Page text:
Instead of playing it safe and going to a familiar chain restaurant, why not sample a few small, locally run establishments which use local produce, and where your money will directly benefit local people. Headphones off, smile and make eye contact and you could have some interesting conversations to boot...

Street markets can offer you an insight into the real heart and soul of a place.  However, it is important to exert caution and use some common sense when it comes to shopping at food markets. Stalls which are busy and popular with locals are unlikely to be serving inedible food, so pick a bustling spot and get stuck in. 

Stop “ticking off” travel to-dos, slow down and enjoy where you are. Spending more time getting under the skin of your destination will leave you feeling much more fulfilled, and much more relaxed.

Discovering and learning about a country, its landscape, people and culture never ends. There’s always more to explore and understand.

A hesitant “hello” or a faltering phrase or two. You may not be a confident linguist but making the effort to learn a few words of the local language opens doors and helps break down cultural barriers. With this in mind you might also want to avoid...

You wouldn’t expect to speak someone else’s language at home so don’t expect them to do the same. If you have a problem hindered by a language barrier just be patient and friendly. Most people will find a way to help you.

Take your headphones out, lie back, breathe in, and look, listen and smell your surroundings every so often – you never know you may find them more interesting than your book or beats.

Put the camera down once in a while and use your own eyes to take in that stunning sunset, breathtaking view or exciting event. Don't let your camera become a barrier between you and where you are.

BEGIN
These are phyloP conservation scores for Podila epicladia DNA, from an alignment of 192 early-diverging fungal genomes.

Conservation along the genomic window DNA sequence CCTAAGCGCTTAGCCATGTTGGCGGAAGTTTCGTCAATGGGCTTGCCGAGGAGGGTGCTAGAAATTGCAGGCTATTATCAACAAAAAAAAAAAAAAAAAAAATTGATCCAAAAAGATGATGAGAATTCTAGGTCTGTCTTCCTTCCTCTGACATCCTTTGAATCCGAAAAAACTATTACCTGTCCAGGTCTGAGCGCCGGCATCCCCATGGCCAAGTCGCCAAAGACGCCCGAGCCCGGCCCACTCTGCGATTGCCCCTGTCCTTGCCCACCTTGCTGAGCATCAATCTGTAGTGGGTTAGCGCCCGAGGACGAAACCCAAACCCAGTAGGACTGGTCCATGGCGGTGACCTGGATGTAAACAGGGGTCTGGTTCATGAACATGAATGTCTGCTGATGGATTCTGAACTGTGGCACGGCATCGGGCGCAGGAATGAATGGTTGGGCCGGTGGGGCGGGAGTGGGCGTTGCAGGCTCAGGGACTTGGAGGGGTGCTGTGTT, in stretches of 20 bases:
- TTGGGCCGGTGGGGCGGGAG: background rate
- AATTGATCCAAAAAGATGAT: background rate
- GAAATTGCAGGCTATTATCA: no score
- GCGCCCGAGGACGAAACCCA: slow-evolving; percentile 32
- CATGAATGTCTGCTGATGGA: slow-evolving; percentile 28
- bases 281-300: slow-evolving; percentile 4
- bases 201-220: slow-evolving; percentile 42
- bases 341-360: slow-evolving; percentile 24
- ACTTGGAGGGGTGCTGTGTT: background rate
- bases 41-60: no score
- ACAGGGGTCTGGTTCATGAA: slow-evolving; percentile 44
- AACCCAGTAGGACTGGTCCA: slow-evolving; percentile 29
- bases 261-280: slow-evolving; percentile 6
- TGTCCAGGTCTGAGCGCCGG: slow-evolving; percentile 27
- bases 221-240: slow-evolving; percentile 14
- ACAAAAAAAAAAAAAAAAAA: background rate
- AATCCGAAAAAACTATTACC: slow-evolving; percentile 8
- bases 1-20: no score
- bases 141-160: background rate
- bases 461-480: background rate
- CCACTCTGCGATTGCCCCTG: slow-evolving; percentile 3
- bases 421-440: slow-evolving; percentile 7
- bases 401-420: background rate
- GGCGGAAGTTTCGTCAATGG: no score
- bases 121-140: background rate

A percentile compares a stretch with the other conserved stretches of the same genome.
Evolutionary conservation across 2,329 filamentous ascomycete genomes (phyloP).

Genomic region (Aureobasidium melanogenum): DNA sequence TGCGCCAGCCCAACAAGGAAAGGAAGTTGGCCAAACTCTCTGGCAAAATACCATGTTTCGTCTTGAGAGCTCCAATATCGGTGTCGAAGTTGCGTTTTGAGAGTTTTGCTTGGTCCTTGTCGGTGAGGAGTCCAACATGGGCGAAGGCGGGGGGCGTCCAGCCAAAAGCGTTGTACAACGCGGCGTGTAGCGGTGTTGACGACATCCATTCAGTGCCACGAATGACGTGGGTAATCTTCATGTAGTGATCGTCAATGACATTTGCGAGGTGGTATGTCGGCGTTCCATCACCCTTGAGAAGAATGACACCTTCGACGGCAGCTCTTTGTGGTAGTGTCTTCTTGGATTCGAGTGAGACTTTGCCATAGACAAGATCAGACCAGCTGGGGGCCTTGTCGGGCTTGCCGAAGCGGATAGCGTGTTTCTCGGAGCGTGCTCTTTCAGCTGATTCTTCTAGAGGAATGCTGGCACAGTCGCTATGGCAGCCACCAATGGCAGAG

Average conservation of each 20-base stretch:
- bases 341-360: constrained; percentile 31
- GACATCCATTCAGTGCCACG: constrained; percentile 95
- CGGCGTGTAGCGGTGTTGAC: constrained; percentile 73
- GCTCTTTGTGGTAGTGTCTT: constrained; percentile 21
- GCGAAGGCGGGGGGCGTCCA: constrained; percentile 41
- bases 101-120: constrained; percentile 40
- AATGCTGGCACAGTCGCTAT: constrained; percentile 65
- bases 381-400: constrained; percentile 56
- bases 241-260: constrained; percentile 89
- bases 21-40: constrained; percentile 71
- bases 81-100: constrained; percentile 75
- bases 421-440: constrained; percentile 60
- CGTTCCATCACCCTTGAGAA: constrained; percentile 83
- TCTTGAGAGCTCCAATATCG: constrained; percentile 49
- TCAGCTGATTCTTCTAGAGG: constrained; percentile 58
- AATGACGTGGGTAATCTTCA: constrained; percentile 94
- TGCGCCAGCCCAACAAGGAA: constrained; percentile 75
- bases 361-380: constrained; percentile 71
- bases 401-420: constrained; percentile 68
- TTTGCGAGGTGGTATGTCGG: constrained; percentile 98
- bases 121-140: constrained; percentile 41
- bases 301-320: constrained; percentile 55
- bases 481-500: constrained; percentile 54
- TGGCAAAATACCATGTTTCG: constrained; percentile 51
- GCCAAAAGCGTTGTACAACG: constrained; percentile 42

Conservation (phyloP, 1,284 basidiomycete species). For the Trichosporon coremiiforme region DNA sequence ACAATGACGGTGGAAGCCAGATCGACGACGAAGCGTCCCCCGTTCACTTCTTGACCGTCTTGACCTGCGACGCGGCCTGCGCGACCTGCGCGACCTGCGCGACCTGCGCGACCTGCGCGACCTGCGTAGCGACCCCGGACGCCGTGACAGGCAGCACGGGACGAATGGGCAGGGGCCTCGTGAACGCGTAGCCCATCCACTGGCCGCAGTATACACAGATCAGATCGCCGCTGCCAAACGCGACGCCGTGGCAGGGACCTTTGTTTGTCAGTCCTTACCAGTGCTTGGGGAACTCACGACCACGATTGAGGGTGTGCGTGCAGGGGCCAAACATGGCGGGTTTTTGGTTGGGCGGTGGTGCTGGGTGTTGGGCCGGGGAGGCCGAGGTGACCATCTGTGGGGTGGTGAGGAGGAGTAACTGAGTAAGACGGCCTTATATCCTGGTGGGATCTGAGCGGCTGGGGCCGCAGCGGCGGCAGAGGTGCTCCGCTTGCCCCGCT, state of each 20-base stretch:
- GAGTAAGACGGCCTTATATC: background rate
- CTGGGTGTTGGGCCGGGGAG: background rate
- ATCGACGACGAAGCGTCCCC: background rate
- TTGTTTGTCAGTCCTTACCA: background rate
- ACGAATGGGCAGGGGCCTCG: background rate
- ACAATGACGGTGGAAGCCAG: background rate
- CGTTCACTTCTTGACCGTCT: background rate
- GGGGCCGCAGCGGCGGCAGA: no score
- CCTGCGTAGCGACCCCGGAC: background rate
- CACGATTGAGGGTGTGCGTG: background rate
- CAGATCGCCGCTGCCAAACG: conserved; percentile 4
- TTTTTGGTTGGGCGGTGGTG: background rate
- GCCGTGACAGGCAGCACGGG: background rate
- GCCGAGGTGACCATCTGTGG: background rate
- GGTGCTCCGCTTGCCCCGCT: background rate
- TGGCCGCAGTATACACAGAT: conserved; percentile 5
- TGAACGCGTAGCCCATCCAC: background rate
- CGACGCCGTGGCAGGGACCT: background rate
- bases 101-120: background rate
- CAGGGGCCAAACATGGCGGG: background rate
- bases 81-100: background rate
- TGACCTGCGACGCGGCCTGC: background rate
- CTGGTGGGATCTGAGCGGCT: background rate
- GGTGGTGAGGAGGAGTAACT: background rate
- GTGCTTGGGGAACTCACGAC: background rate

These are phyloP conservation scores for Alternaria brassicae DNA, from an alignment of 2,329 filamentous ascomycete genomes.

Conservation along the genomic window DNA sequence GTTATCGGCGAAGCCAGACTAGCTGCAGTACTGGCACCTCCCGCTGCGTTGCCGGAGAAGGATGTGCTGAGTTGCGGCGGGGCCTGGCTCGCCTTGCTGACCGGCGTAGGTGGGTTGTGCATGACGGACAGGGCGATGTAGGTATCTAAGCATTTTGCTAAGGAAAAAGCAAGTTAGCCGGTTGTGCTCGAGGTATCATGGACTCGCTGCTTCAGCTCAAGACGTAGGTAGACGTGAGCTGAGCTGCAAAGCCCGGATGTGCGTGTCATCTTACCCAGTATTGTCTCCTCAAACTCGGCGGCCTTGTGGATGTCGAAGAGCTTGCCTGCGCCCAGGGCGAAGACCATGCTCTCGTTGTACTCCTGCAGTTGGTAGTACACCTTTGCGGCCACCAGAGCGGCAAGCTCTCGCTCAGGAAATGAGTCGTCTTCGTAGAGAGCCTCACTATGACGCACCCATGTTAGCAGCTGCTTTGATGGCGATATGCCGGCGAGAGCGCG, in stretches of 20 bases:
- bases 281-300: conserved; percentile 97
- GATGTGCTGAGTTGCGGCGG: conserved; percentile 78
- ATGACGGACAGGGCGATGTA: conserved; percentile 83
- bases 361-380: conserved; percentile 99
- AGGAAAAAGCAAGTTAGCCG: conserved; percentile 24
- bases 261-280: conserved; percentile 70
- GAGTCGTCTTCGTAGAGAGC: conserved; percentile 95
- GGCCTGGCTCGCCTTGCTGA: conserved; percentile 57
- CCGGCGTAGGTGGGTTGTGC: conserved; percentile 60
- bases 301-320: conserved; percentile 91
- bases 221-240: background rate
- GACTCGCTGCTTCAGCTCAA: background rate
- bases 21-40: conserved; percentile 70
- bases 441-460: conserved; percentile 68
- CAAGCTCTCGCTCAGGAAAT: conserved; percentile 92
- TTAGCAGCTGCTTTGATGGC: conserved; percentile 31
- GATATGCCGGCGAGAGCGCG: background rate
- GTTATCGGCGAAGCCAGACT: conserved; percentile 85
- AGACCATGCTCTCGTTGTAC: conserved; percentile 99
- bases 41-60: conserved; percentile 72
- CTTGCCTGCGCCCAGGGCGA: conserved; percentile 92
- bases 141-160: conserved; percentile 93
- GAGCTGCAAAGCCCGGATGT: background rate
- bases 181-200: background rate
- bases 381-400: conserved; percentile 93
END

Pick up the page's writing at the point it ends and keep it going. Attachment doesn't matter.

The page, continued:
Forsake the last-minute plastic fridge magnet and ‘Wish you were here’ t-shirt. Instead discover local artisans selling traditional crafts along the way.

Even in the most liberal of nations beachwear should stay on the beach, so cover up to stock up on an ice cream or more suncream. Be careful in more conservative countries; bikinis and shorts may be tolerated in tourist spots but in more local areas you will need to respect local dress codes.

Unless you are scaling Kilimanjaro, normal clothes appropriate to the temperature and culture of your destination will be fine. Not only will you not stand out like a tourist sore thumb, you also won’t be drowning your personality in a sea of khaki.

Seeing a town wake up and come to life is a great way to start the day. Watch fishermen land their catch and markets stall set-up, or grab some freshly baked breakfast. While other tourists wrestle each other for a sun lounger spot you’ll be banking some magical holiday memories.

It wouldn't be acceptable in the UK so why overseas? Read's guidelines on how to put child protection back at the heart of child-based volunteer projects. And if you are moved to help, instead search out local NGOs working to keep families together.

Take a step into the unknown and forgo spending all your time swimming, lounging and being entertained all within the confines of the resort. You’re in a new, exciting country, go out and explore it! 

Differences make the world an exciting place. Adopt the mindset of being a learner and guest and roll with it. After all, you’re on holiday!